Not a movie

I dare Arnab to remove this. No, wait: I dare Arnab to leave this up. One of those dares is reverse psychology. The other is psychology.

I write a brief note to recommend the funniest book I’ve read in years. John Hodgman’s _The Areas of My Expertise_ keeps sidetracking my grading.

If only to read the Seven Hundred Hobo Names (Stick-Legs McOhio is my favorite) or “How to Win a Fight” (rule #2, “Go Ahead and Use Henchmen”). But perhaps for your spiritual health; perhaps for the health of us all.

By the by, David Edelstein calls Munich the best movie of the year. I think I’m going to try and catch it tomorrow.

Short French Takes: 5 x 2

There may already be a posting about this movie, but if so, I can’t find it using the search function.

Not a great movie by any means, actually pretty mediocre, but a clever conceit. The movie traces the relationship between a couple in five episodes that take place backwards. It begins with the divorce, after which the couple retire to a hotel room to have sex, though it is far closer to rape than consensual sex. Then the next four episodes uncover the infidelities and angst of the relationship, before ending when the couple meet (which involves the first infidelity).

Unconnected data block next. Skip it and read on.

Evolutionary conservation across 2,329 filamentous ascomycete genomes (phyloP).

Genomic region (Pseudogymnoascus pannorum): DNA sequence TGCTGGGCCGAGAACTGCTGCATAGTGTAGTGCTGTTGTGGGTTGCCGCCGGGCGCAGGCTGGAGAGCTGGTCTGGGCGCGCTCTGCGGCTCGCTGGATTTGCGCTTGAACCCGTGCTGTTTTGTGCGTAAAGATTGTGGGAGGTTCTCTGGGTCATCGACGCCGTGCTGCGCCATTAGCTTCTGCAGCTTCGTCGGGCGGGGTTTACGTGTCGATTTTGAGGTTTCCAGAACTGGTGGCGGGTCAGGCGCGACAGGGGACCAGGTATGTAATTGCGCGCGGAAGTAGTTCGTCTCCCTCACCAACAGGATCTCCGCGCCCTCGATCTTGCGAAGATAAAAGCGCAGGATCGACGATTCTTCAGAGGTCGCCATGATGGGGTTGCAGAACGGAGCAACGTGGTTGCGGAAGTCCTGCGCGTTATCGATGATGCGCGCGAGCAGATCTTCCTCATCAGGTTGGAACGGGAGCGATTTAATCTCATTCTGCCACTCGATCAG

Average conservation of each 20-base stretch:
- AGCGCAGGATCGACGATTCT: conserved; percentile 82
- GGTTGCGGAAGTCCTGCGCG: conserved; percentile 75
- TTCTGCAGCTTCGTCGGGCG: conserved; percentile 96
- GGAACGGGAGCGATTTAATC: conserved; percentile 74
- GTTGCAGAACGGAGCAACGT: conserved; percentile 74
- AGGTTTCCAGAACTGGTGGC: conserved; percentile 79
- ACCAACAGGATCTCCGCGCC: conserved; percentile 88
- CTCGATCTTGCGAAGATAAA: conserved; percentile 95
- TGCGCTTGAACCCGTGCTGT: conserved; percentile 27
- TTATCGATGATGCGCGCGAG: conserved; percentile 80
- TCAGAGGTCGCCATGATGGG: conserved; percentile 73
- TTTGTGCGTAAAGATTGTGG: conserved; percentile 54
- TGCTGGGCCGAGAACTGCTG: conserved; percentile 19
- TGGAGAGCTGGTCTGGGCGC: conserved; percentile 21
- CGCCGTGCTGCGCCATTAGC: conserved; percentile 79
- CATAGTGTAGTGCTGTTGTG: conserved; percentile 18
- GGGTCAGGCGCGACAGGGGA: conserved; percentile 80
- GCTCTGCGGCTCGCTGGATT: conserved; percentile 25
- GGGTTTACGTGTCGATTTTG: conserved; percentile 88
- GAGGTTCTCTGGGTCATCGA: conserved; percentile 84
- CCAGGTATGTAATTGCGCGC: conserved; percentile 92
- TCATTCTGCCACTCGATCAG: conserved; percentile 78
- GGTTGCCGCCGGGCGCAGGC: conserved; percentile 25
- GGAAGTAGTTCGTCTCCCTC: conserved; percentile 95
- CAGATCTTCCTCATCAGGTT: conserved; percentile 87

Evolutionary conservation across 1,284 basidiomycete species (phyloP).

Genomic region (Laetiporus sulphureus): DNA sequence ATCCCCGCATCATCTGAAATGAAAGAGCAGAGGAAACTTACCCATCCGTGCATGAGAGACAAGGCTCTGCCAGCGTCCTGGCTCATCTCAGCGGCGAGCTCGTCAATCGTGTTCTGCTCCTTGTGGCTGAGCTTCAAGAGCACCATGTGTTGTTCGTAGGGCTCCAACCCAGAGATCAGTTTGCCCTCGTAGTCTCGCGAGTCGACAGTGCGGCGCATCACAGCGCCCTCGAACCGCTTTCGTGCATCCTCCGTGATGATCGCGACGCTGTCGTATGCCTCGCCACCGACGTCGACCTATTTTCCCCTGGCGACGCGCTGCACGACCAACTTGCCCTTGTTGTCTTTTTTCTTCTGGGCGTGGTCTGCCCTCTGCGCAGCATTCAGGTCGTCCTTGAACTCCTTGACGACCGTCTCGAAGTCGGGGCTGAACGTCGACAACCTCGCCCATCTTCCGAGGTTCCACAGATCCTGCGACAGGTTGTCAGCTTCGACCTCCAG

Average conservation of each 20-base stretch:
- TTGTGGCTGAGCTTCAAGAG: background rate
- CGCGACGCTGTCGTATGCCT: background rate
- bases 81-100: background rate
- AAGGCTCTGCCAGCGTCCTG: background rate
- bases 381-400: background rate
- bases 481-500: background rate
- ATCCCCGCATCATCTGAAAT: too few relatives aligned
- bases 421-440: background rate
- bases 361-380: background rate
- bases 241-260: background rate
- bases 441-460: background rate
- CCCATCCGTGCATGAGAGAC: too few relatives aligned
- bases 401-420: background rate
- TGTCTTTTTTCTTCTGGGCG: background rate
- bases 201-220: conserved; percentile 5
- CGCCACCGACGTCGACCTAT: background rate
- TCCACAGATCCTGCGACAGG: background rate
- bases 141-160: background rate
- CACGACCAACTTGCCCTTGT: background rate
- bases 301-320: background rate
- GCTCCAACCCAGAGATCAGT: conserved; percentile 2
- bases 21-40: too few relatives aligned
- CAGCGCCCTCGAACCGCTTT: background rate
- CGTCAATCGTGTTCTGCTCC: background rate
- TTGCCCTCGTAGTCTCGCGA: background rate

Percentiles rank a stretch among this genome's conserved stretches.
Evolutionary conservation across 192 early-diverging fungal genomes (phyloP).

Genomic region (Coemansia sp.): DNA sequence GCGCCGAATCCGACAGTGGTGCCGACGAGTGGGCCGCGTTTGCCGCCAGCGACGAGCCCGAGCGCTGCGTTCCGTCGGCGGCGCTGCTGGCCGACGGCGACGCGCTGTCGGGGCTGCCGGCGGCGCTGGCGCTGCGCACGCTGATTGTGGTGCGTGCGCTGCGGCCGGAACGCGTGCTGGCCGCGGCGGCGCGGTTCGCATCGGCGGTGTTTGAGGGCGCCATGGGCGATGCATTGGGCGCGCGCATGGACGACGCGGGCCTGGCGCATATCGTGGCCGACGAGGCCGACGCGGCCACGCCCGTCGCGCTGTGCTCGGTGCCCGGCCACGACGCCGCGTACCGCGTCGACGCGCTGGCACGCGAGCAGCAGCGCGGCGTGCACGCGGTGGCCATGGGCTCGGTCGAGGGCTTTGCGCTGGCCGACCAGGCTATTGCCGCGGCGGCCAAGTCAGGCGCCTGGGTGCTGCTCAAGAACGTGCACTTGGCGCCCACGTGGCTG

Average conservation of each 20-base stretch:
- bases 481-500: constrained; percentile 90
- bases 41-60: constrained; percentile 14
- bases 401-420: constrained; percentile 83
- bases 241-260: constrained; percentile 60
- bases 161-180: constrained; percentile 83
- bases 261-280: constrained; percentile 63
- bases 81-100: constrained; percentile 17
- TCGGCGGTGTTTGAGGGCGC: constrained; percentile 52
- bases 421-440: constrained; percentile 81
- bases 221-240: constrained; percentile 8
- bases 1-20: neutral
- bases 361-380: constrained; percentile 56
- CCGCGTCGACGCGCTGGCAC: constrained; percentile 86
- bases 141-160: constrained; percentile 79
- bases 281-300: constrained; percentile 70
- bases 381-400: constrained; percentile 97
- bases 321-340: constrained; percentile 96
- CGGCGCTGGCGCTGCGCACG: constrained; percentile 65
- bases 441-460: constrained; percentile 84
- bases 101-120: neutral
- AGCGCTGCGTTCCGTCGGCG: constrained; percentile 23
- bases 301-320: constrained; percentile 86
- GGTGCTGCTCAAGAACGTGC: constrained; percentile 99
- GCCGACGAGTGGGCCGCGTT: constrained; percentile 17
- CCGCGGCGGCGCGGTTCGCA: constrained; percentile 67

It doesn’t ultimately work, primarily because the episodes don’t build to anything or explain the nature of the relationship. The third episode appears to be about the Gilles’ reluctance to be a father, or to be in a relationship, but it is hard to tell since it plays out mostly with him sitting in a car smoking. Still, the movie is French, so it can’t be all bad.


last night i saw capote, because neither simon nor our friend jennie wanted to see brokeback mountain (don’t ask). i enjoyed the movie while it was going, though i was a bit weary during the last third. but simon and jennie talked me out of liking it in about 15 minutes of conversation after the movie’s end. here is our collective thought on capote:

philip seymour hoffman is a great actor who handles his first major (or first, period) lead role with great aplomb and artistry. he is actually magnificent. i guess the director knew hoffman was his best asset, because every other shot is a close-up of his smooth, babyish, pink face. i actually find him quite fetching, so i didn’t Continue reading capote


Am I the first to see this, or the only one who cares to post?

First, I would pay to see Kong and Glick in a jelly-donut-eating contest. I did like Clifford, despite it being terrible, so I ought to give Jiminy a shot, too.

Second, I did enjoy Jackson’s film. The first hour is all glorious romanticized Hollywood-pictures-of-the-’30s crap–Black is manic, Watts is luminescent, the filmmakers glory in deep-focus recreations of NYC, there’s vaudeville depicted, there’s a vaudevillian tone. It’s fun. Then there are some amazing, exciting, even surprising action sequences on the island. And the ending does recapture some of the elegaic melancholy of the original. The graphics are what they’re cracked up to be; the film is certainly too long, maybe by a good hour; I wish it was loopier (more like early Jackson than LOTR-ambitious-Jackson). But it’s certainly fun in many ways at many times, and never dragged.

But. Continue reading Kong